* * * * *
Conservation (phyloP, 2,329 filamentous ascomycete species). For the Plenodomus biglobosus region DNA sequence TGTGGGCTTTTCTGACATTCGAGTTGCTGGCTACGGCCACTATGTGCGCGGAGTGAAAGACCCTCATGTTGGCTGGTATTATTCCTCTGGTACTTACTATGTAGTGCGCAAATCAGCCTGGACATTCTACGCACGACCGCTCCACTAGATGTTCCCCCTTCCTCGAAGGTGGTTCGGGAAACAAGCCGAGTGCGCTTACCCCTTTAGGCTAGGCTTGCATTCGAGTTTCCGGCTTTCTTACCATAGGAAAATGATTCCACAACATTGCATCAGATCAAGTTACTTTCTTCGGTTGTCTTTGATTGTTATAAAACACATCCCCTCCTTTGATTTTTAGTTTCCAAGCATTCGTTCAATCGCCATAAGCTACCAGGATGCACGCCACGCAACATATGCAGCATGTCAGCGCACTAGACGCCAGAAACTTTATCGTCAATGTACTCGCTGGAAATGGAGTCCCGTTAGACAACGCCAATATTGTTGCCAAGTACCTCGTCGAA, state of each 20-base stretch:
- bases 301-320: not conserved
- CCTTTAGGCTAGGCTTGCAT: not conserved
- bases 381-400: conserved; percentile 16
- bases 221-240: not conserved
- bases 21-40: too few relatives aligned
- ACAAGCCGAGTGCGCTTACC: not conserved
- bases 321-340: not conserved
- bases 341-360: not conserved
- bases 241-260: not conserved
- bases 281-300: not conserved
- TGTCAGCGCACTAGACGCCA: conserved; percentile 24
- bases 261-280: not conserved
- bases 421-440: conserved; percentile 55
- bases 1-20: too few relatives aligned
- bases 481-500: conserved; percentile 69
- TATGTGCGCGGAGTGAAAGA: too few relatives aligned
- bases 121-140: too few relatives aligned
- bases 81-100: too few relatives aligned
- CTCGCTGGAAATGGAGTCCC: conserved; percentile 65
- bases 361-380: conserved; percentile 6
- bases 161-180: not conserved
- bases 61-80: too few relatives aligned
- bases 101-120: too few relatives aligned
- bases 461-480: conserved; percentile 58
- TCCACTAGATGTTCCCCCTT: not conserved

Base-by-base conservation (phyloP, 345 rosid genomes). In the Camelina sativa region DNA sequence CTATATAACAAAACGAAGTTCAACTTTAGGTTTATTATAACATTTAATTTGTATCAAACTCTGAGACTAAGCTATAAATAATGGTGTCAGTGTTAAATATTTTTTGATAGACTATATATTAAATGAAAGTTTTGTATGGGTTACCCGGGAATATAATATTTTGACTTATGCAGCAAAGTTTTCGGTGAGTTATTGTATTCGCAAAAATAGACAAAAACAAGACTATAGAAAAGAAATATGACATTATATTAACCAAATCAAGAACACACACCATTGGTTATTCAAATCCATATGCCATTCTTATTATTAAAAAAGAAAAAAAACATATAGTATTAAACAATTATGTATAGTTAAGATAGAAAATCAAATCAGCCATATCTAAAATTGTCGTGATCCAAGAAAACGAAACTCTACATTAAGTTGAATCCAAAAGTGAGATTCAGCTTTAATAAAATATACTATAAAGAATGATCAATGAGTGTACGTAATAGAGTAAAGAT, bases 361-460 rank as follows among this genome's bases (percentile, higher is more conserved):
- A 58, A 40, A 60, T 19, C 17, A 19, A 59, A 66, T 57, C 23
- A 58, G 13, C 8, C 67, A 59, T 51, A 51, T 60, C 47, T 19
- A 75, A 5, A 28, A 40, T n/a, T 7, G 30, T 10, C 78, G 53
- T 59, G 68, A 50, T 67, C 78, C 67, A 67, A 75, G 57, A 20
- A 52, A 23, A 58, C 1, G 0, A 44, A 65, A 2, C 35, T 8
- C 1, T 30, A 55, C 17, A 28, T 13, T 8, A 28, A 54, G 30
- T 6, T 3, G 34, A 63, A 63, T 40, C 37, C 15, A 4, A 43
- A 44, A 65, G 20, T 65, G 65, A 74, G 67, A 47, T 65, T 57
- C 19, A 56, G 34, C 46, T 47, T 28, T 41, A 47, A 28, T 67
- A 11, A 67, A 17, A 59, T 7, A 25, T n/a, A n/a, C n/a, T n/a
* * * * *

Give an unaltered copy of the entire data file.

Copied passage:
Conservation (phyloP, 2,329 filamentous ascomycete species). For the Plenodomus biglobosus region DNA sequence TGTGGGCTTTTCTGACATTCGAGTTGCTGGCTACGGCCACTATGTGCGCGGAGTGAAAGACCCTCATGTTGGCTGGTATTATTCCTCTGGTACTTACTATGTAGTGCGCAAATCAGCCTGGACATTCTACGCACGACCGCTCCACTAGATGTTCCCCCTTCCTCGAAGGTGGTTCGGGAAACAAGCCGAGTGCGCTTACCCCTTTAGGCTAGGCTTGCATTCGAGTTTCCGGCTTTCTTACCATAGGAAAATGATTCCACAACATTGCATCAGATCAAGTTACTTTCTTCGGTTGTCTTTGATTGTTATAAAACACATCCCCTCCTTTGATTTTTAGTTTCCAAGCATTCGTTCAATCGCCATAAGCTACCAGGATGCACGCCACGCAACATATGCAGCATGTCAGCGCACTAGACGCCAGAAACTTTATCGTCAATGTACTCGCTGGAAATGGAGTCCCGTTAGACAACGCCAATATTGTTGCCAAGTACCTCGTCGAA, state of each 20-base stretch:
- bases 301-320: not conserved
- CCTTTAGGCTAGGCTTGCAT: not conserved
- bases 381-400: conserved; percentile 16
- bases 221-240: not conserved
- bases 21-40: too few relatives aligned
- ACAAGCCGAGTGCGCTTACC: not conserved
- bases 321-340: not conserved
- bases 341-360: not conserved
- bases 241-260: not conserved
- bases 281-300: not conserved
- TGTCAGCGCACTAGACGCCA: conserved; percentile 24
- bases 261-280: not conserved
- bases 421-440: conserved; percentile 55
- bases 1-20: too few relatives aligned
- bases 481-500: conserved; percentile 69
- TATGTGCGCGGAGTGAAAGA: too few relatives aligned
- bases 121-140: too few relatives aligned
- bases 81-100: too few relatives aligned
- CTCGCTGGAAATGGAGTCCC: conserved; percentile 65
- bases 361-380: conserved; percentile 6
- bases 161-180: not conserved
- bases 61-80: too few relatives aligned
- bases 101-120: too few relatives aligned
- bases 461-480: conserved; percentile 58
- TCCACTAGATGTTCCCCCTT: not conserved

Base-by-base conservation (phyloP, 345 rosid genomes). In the Camelina sativa region DNA sequence CTATATAACAAAACGAAGTTCAACTTTAGGTTTATTATAACATTTAATTTGTATCAAACTCTGAGACTAAGCTATAAATAATGGTGTCAGTGTTAAATATTTTTTGATAGACTATATATTAAATGAAAGTTTTGTATGGGTTACCCGGGAATATAATATTTTGACTTATGCAGCAAAGTTTTCGGTGAGTTATTGTATTCGCAAAAATAGACAAAAACAAGACTATAGAAAAGAAATATGACATTATATTAACCAAATCAAGAACACACACCATTGGTTATTCAAATCCATATGCCATTCTTATTATTAAAAAAGAAAAAAAACATATAGTATTAAACAATTATGTATAGTTAAGATAGAAAATCAAATCAGCCATATCTAAAATTGTCGTGATCCAAGAAAACGAAACTCTACATTAAGTTGAATCCAAAAGTGAGATTCAGCTTTAATAAAATATACTATAAAGAATGATCAATGAGTGTACGTAATAGAGTAAAGAT, bases 361-460 rank as follows among this genome's bases (percentile, higher is more conserved):
- A 58, A 40, A 60, T 19, C 17, A 19, A 59, A 66, T 57, C 23
- A 58, G 13, C 8, C 67, A 59, T 51, A 51, T 60, C 47, T 19
- A 75, A 5, A 28, A 40, T n/a, T 7, G 30, T 10, C 78, G 53
- T 59, G 68, A 50, T 67, C 78, C 67, A 67, A 75, G 57, A 20
- A 52, A 23, A 58, C 1, G 0, A 44, A 65, A 2, C 35, T 8
- C 1, T 30, A 55, C 17, A 28, T 13, T 8, A 28, A 54, G 30
- T 6, T 3, G 34, A 63, A 63, T 40, C 37, C 15, A 4, A 43
- A 44, A 65, G 20, T 65, G 65, A 74, G 67, A 47, T 65, T 57
- C 19, A 56, G 34, C 46, T 47, T 28, T 41, A 47, A 28, T 67
- A 11, A 67, A 17, A 59, T 7, A 25, T n/a, A n/a, C n/a, T n/a